Watch Your Wording: Equality and Job Advertisements

Despite the existence of equality legislation, some employers are still getting it wrong when it comes to the recruitment process. Whilst the majority of discrimination in job advertisements is down to pure ignorance rather than any malicious intent, it can still land you in hot water. Fail to keep a close eye on the wording of your job ads and you could find yourself being taken to an employment tribunal. So, as an employer, what do you need to bear in mind when writing your vacancy description?

What is recruitment discrimination?

Under the Equality Act 2010, you cannot treat someone unequally or unfairly because they have one or more ‘protected characteristic’. This means it is unlawful to discriminate against someone on the basis of:

  • Age
  • Disability
  • Gender reassignment
  • Marriage and civil partnership
  • Race
  • Religion
  • Sex
  • Sexual orientation

It’s possible to discriminate against someone directly or indirectly. Direct discrimination occurs when you exclude or treat a candidate less favourably on the basis that they either have one or more of the above characteristics, you assume they have one or more of the characteristics or they are associated with someone who has.

Indirect discrimination applies to wider work policies. If a recruitment policy that applies to all job candidates unfairly disadvantages those with protected characteristics, it could be discriminatory.

Every step of your recruitment process needs to treat all candidates in an equal, dignified and respectful manner, but it all starts with the way you advertise a position within your company. As mentioned, many of the employers who don’t get their job ads right aren’t doing it intentionally. You might not even realise that by using certain words or phrases, you may be excluding people unfairly. Examples of some common mistakes include:

  • Being too prescriptive about personal qualities. Use the word ‘young’ and older people will think they are unable to apply. Define your ideal candidate as ‘mature’ and younger applicants could assume they are excluded. Equally, describing your preferred applicant as ‘active’ might seem innocuous to you, but to a person with a physical disability it can be exclusionary. Just be very aware of the words you use when describing desirable personal characteristics or, if you want to play it safe, avoid them in general.
  • Using gender specific nouns. Words like ‘waiter’ and ‘waitress’, or ‘salesman’ are descriptions people use all the time but are a big no-no in a job advert. So, when you’re specifying the job role, remember to stick to non-gendered titles like ‘waiting staff’ or ‘salesperson’.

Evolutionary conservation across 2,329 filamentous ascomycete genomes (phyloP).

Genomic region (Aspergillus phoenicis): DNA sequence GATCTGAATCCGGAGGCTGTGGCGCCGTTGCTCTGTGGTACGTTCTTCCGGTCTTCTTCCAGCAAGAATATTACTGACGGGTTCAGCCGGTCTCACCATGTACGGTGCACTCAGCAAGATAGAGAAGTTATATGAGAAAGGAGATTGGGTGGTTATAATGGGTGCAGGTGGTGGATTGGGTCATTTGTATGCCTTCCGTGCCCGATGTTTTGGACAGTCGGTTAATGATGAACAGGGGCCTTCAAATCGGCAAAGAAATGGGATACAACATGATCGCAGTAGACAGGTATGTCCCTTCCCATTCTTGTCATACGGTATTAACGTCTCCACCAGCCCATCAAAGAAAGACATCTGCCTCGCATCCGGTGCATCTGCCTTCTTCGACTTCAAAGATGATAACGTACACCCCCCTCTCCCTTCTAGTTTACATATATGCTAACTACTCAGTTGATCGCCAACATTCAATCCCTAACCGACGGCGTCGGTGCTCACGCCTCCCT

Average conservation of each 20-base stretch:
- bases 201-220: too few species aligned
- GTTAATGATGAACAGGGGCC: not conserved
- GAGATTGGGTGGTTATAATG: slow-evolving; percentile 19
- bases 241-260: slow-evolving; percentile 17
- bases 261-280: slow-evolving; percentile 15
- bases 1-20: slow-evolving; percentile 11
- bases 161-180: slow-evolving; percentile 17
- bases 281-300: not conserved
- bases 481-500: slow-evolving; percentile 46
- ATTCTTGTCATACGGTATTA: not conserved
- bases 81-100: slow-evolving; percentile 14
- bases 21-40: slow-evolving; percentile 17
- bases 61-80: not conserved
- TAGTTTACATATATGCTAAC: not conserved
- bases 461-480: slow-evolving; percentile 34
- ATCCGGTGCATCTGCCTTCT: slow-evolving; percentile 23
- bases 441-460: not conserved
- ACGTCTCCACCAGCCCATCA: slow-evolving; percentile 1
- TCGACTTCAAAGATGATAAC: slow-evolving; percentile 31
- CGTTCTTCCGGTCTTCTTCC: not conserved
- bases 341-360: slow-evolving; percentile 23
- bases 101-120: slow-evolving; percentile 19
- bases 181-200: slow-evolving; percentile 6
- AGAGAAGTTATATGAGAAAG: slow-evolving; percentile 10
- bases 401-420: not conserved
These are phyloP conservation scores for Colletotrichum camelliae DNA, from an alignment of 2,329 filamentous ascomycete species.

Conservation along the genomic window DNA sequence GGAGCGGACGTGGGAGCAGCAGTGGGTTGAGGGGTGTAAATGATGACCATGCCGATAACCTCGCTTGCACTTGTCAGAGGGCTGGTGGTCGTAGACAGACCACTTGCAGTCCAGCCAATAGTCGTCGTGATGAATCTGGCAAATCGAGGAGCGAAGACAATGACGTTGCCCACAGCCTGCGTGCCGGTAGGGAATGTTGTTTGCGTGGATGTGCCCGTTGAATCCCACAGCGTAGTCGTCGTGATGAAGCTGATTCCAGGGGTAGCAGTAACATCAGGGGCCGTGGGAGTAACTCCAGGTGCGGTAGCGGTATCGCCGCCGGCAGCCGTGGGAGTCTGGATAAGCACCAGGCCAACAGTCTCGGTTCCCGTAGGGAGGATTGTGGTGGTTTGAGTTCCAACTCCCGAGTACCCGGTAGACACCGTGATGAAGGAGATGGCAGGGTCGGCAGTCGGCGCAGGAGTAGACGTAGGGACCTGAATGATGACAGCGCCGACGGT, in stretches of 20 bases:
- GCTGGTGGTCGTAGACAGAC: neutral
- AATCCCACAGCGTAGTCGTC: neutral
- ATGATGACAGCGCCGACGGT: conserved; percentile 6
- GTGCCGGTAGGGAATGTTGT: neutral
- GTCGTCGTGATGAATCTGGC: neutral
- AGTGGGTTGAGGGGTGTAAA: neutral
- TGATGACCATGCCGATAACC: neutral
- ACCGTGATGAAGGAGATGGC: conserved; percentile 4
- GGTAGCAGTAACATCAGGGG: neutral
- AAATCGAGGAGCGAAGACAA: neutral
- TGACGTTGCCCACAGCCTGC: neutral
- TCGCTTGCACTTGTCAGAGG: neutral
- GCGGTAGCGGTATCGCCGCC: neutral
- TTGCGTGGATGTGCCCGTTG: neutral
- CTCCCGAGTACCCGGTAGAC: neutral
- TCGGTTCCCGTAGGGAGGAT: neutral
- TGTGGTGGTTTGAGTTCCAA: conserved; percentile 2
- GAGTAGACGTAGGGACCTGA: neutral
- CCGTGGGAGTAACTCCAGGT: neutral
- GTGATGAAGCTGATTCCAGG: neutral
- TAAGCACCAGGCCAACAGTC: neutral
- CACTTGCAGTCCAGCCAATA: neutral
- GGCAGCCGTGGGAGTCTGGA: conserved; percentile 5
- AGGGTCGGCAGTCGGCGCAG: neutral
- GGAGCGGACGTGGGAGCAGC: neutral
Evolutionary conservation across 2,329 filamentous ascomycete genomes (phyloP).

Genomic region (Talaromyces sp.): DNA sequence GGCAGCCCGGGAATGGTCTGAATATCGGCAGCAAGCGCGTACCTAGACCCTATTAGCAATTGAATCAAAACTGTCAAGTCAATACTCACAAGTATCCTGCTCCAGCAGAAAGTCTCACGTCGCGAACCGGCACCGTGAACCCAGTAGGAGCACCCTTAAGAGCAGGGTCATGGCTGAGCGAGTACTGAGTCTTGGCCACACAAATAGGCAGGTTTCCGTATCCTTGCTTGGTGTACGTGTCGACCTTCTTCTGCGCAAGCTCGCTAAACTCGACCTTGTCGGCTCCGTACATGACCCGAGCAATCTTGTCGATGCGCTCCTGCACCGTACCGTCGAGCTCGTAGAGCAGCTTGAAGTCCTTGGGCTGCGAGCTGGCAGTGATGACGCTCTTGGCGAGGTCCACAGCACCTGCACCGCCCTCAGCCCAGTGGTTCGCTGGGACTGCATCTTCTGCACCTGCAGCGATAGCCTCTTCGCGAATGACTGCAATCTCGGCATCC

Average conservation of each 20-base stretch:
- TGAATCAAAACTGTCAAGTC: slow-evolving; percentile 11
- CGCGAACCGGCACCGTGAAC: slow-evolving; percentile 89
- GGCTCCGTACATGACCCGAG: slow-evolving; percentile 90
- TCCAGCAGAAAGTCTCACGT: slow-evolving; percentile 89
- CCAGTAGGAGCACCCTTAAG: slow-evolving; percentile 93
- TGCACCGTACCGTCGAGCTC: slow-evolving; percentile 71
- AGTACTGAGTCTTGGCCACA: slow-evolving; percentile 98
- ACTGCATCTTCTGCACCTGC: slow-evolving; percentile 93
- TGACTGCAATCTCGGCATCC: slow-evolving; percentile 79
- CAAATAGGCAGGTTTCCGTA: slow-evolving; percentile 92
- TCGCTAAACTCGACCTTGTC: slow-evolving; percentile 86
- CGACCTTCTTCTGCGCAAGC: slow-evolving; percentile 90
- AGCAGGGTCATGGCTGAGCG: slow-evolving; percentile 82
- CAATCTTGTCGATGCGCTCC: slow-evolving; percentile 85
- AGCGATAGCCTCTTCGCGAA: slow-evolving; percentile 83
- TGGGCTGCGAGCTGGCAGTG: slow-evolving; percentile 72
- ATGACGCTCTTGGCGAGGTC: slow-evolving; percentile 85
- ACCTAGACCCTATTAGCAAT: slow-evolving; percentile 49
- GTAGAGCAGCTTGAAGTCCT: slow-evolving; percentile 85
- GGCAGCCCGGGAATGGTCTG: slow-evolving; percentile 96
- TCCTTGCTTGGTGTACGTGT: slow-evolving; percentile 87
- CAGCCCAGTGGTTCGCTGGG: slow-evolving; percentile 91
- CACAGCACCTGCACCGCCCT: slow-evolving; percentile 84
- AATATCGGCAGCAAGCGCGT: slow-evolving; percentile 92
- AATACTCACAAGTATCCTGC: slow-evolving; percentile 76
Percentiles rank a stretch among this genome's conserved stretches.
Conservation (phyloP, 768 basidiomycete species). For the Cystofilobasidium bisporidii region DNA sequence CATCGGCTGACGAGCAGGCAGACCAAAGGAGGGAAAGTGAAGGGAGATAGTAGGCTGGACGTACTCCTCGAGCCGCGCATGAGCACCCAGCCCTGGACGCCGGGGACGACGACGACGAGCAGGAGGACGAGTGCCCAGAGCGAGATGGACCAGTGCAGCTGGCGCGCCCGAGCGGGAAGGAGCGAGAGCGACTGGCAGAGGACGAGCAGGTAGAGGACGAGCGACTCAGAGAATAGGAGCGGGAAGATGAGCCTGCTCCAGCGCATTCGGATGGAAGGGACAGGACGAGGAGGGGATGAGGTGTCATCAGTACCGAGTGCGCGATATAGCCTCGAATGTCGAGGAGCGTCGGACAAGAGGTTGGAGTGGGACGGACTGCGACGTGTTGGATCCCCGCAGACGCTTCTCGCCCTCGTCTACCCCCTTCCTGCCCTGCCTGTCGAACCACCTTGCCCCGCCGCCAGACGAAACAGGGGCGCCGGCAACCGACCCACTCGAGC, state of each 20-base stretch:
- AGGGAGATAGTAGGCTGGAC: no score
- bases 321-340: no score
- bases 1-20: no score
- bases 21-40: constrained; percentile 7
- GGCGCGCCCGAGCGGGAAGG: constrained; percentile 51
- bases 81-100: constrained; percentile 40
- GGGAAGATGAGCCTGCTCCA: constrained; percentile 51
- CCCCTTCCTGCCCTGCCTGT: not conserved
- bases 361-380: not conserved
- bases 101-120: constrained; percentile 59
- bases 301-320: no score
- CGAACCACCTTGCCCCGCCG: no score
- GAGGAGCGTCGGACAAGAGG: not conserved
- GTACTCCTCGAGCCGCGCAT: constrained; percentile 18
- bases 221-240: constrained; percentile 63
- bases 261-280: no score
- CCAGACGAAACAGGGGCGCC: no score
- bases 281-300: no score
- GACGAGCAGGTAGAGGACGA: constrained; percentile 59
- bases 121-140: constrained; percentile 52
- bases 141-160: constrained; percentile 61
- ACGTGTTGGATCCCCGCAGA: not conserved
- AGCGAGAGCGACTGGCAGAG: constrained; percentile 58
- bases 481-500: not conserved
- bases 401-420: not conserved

• Making assumptions about potential applicants. Having preconceived ideas about a person’s abilities based on their characteristics can skew the way a job advert is worded. For example, an employer may ask for a ‘native speaker’, under the assumption that they possess superior language skills, but this unfairly excludes non-native speakers who may have equivalent proficiency in the language regardless of their race or nationality. Think about the skills required for the role itself rather than who you assume would possess those skills.

Obviously, there are many more pitfalls to be avoided but the above examples give you an idea of how easy it can be to make a mistake.

Objective justification and occupational requirements

There are certain circumstances where an employer might be able to counter discrimination claims by arguing that they have an objective justification for their actions. To prove this, you would need to demonstrate that your decisions were proportionate and had a legitimate aim.

For example, if a company is recruiting for an ‘experienced’ chief engineer, the level of experience required for the role may indirectly discriminate against younger candidates. However, if the role demands a level of competence that only a longer period of technical experience can produce, the company could argue that their requirements are justified.

In other circumstances, the job role may require the candidate to possess certain protected characteristics as an ‘occupational requirement’. If an employer can show that the role can only be performed by a person with a particular characteristic, it is not discriminatory. e.g. a refuge for women might reasonably require an applicant to be female in order to be able to fulfil their role effectively.

It’s an area in which to tread carefully and be very sure that you have a strong business case to justify your actions.

Ensure compliance with advice from an experienced employment lawyer

As you can see, crafting a job advertisement that doesn’t unfairly discriminate against applicants can be more complicated than you think. If you’re unsure whether your job advertisements or any other element of your recruitment process complies with equality legislation, we’re here to advise you. Our experienced employment law team will go over your recruitment policies and processes with you to ensure your business is both compliant and protected.

Contact your nearest Rowberry Morris office for employment law advice you can trust.

The contents of this article are intended for general information purposes only and shall not be deemed to be or constitute legal advice. We cannot accept responsibility for any loss as a result of acts or omissions taken in respect of this article.